School holidays are considerably longer than in many other countries, with a total of 117 days’ holiday each year.
The academic year in France falls into three terms, separated by the school holidays:
• Summer holidays (July and August)
• Christmas holidays (December)
• Spring holidays (first two weeks of April)
Each region of France has a designated category A, B or C, and each of these categories has slightly different holiday periods. This is to ease the burden on holiday resorts. There is no school on French public holidays.
Jane, an expat whose sons both went to public school in Montpellier, said they “both quickly picked up the language and made strong friendships groups with the locals, however the teaching style is much stricter than that in the UK and the focus is on academic achievement as opposed to personal and social development”.
A free list of US and British schools teaching entirely in English, international sections in French lycées, and bilingual and international schools can be obtained from the British Council (01 49 55 73 00 or 08 92 68 44 14)
Private French schools have become increasingly popular over the past few years, and in many metropolitan areas of France there is high demand and long waiting lists. This is most notably the case in Paris and in the Mediterranean regions, where the best private lycées are reportedly located. In and around Toulouse, Brittany and the Loire Valley there are also reports of schools having a problem keeping up with demand.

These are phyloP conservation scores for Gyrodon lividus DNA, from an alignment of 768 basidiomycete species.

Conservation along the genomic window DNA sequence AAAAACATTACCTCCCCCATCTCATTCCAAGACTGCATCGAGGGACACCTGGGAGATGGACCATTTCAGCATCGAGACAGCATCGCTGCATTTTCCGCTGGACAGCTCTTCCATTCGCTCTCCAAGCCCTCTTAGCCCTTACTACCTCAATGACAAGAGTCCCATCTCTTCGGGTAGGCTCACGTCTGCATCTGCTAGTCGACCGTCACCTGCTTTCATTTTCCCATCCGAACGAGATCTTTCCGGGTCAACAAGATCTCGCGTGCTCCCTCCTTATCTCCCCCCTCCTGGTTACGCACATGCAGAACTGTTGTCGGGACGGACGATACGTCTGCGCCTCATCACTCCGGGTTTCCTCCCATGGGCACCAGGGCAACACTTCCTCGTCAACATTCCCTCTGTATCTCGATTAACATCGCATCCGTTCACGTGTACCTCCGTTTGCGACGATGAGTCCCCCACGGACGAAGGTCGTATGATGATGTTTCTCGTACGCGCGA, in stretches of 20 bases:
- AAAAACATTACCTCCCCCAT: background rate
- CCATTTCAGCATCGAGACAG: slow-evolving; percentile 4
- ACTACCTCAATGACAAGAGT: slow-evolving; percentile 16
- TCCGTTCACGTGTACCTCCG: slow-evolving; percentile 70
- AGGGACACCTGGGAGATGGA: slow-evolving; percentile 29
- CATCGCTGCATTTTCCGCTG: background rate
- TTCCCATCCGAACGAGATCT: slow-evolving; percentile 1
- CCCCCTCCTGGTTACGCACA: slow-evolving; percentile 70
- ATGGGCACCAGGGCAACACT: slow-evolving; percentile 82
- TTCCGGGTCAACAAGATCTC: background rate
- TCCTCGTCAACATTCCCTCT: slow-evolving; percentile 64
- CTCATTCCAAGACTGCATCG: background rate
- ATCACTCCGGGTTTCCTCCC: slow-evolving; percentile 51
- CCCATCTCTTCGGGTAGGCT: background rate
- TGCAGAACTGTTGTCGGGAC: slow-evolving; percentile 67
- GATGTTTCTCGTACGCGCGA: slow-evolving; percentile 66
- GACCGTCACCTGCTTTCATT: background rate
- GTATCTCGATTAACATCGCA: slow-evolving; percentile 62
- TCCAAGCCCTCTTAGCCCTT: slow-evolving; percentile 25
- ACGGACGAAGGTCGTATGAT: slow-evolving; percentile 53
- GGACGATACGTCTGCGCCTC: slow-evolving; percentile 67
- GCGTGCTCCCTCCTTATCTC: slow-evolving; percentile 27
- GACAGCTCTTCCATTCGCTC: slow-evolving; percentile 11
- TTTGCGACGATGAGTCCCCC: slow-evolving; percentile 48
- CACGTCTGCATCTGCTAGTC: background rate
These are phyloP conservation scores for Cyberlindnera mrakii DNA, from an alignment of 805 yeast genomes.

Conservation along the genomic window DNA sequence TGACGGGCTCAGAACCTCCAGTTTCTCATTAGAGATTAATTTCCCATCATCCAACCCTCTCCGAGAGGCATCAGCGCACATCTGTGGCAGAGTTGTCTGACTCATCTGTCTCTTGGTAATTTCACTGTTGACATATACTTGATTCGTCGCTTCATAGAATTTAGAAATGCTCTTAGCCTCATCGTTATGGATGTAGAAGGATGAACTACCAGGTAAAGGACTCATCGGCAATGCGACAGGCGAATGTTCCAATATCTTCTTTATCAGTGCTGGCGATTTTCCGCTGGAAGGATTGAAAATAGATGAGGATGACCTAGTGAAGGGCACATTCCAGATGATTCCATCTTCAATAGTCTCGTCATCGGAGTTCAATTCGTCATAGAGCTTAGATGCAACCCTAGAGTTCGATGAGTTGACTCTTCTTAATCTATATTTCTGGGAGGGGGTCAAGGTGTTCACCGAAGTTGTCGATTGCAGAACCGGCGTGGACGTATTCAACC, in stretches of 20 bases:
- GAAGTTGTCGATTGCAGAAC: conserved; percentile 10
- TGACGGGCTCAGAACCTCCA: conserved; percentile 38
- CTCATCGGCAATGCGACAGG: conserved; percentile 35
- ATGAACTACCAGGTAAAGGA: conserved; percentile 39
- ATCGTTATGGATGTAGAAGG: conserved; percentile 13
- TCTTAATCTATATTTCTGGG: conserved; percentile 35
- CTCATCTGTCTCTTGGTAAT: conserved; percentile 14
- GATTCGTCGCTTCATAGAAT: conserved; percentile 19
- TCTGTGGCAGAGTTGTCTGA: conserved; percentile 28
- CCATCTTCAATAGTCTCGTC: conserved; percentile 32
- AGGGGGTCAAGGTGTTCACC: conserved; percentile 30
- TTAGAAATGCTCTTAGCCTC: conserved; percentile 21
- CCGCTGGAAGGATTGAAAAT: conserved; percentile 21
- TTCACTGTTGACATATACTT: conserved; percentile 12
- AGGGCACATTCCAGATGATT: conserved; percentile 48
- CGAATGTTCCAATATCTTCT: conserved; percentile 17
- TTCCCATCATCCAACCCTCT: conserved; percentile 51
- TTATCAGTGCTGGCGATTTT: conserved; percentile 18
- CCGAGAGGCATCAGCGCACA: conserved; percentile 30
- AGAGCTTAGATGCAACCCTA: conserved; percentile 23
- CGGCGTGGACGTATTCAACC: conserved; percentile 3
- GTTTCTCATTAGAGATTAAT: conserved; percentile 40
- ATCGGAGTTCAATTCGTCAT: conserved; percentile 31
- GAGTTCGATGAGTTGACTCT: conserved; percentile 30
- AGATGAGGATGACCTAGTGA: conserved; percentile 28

Where they operate under contract, the schools receive funding from the government. This also means that tuition fees will be cheaper than those schools not in contract with the state. When this is the case the school curriculum is the same as for the public schools. The schools are also subject to general inspection by the government’s school inspectors.
Teaching staff in private schools do not necessarily hold a qualification that enables them to teach in state schools. However, this does not mean teaching standards are low. In fact in national comparisions of lycée examination results, the overall performance of the private schools is superior to that of the state schools.